JENSEN BEACH —You might know Ryland Hauser’s last name, but that doesn’t mean you know Ryland Hauser.
You don’t know hard he works. You don’t understand how hard he pushes himself. You don’t realize how much he wants to blaze his own path.
And for the Jensen Bespanch High School senior, that path is on a football field.
“My dad does have his own legacy that he’s created,” Hauser said. “But it’s about what I want to do and creating my own legacy and my own path. He did it one way. I want to create in a different way that our family has never done it before.”
Florida high school football: A complete guide to the 2022 FHSAA plspanyoffs
Hurricane coverage:Footbspanll plspanyoff gspanmes cspann be plspanyed Thursdspany-Sspanturdspany, not Mondspany
Inside the postseason:Whspant spanre the 5 toughest regions in the plspanyoffs?
Hauser is the son of actor Cole Hauser, best known for his roles in Yellowstone, Dazed and Confused, 2 Fast 2 Furious and more.
Ryland prefers Friday night lights to the acting spotlight.
He’s a 6-foot-4, 225-pound tight end whose size, athleticism, blocking ability and soft hands have earned him scholarships offers from Mississippi State, Northern Alabama and Warner. He’s also receiving interest from several other Power 5 programs, including Texas A&M and TCU. Some schools like Hauser at tight end while others would like to put weight on him and move him to offensive guard.
Jensen Beach coach Tim Caffey favorably refers to Hauser as a “tweener.”
At 6-foot-4, at he can line up at wide receiver but he’s too big for most cornerbacks to cover him. When he lines up as a traditional tight end, his speed – Hauser was clocked at 4.65 in the 40-yard dash at Mississippi State over the summer – and athleticism make him a tough matchup for linebackers. He also consistently grades out well as a run blocker.
“He poses a problem,” Caffey said. “His height and his length, he’s gotten bigger this year. For a 6-4, 225-pound guy to run a 4.6 40, that’s really something.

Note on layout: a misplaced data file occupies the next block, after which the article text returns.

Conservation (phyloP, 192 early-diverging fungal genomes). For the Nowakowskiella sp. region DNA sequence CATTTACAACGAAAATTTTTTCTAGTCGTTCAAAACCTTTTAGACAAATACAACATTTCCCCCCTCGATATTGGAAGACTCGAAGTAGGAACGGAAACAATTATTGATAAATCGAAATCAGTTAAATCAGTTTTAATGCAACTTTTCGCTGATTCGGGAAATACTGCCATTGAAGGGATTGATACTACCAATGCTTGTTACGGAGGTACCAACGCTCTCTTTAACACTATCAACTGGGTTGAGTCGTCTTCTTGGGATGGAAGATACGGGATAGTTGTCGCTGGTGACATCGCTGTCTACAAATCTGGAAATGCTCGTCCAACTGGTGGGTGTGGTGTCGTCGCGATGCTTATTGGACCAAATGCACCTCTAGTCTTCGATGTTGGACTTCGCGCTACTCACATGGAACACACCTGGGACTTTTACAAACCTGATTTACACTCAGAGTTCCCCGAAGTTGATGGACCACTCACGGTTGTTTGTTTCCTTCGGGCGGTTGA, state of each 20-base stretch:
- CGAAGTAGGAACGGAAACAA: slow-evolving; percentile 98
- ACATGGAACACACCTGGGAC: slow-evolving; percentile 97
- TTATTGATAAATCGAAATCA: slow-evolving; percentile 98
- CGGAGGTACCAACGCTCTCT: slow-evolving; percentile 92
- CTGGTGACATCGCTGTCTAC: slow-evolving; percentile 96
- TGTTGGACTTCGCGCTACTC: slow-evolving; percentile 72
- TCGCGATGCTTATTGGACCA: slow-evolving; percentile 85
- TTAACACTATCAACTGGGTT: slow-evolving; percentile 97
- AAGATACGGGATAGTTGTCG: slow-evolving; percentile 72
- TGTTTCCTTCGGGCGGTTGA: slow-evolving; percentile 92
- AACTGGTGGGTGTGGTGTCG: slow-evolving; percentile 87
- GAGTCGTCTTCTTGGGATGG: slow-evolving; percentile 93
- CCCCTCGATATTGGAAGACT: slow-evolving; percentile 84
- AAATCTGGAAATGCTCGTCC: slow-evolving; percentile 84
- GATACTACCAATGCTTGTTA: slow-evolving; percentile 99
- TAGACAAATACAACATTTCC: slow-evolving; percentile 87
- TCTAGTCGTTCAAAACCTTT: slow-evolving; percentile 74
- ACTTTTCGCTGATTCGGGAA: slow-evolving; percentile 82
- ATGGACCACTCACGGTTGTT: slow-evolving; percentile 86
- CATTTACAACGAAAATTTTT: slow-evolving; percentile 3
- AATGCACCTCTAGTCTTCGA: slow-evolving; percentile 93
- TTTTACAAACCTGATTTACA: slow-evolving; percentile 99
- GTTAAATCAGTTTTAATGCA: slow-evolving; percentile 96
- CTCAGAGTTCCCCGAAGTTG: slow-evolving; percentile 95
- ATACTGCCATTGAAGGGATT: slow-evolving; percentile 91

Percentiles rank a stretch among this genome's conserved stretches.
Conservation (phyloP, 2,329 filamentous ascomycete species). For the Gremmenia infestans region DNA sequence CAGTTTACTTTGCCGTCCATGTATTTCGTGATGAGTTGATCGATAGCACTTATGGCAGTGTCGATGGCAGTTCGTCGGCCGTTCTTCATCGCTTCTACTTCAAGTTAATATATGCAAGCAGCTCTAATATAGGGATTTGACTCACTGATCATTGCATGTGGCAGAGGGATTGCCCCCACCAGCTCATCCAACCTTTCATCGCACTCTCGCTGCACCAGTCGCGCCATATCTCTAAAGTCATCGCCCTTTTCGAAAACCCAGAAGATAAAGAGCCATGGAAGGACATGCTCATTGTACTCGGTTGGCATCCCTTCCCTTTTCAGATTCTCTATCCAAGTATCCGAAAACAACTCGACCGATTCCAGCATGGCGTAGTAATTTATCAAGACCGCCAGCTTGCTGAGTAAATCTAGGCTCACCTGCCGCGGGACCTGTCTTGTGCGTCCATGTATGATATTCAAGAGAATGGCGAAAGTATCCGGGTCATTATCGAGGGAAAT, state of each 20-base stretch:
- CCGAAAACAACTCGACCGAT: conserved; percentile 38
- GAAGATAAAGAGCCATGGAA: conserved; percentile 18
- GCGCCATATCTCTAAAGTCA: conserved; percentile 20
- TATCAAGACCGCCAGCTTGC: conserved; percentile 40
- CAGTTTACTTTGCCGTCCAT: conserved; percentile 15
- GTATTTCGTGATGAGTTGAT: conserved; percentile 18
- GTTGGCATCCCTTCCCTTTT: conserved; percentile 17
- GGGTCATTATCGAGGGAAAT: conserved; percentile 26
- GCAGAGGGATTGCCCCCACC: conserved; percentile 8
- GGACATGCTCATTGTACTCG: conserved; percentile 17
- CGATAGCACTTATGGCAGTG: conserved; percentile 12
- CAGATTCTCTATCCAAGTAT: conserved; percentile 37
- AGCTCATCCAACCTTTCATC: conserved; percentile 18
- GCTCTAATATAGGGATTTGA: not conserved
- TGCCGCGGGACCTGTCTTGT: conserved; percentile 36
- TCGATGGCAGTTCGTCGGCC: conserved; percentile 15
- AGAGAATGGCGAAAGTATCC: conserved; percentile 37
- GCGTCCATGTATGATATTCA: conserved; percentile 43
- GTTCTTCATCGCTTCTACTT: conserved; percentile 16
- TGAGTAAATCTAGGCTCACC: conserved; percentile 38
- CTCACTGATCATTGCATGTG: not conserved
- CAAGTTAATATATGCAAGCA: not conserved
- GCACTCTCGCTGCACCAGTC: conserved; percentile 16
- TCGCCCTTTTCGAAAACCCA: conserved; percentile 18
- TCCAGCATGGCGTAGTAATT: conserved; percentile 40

Hauser helped Jensen Beach win its second district championship in program history and earn the No. 2 seed in Region 3-3S. The Falcons will host Port St. Lucie in the regional quarterfinals this week.
Still, Hauser’s heard from cynics who say his offers have more to do with his last name than his frame and ability.
“Sometimes it does bother me,” he said. “I’m still young. I’m still growing and some of that bothers me. That’s my hard work that I put in. For someone to say that it (makes me angry). I’m starting to get better at it and the big thing is just being confident on the field.”
Confidence comes with comfort.
When Hauser arrived at Jensen Beach before his junior year, he had very little football experience. He primarily played basketball before trying football in eighth grade. He wanted to play junior varsity football in ninth grade but broke his collarbone in his first game of the season. Then the COVID-19 pandemic hit, and Hauser never got to play his sophomore year.
It wasn’t exactly an easy transition to Jensen Beach. Hauser readily admits it was a lot to move to a new town, start at a new school and learn a new playbook for a sport he was still learning.
“Last year, I would tell him to run a certain route, he would run all the way across the field with blind abandon,” Caffey said. “Now he’s understanding. We need him to sit in a zone or things of that nature. He understands blocking angles and chip blocks.”
Hauser is a much better player than he was a year ago, but he’s far from a finished product. And it’s not within his nature to be satisfied.
“I’m always very tough on myself,” Hauser said. “My dad always raised me like this. I would do something great, and he would be like, ‘You’re supposed to be great. Keep working.’ That always stuck with me and now I’m never satisfied. I’m never ever satisfied. I always want to be better.”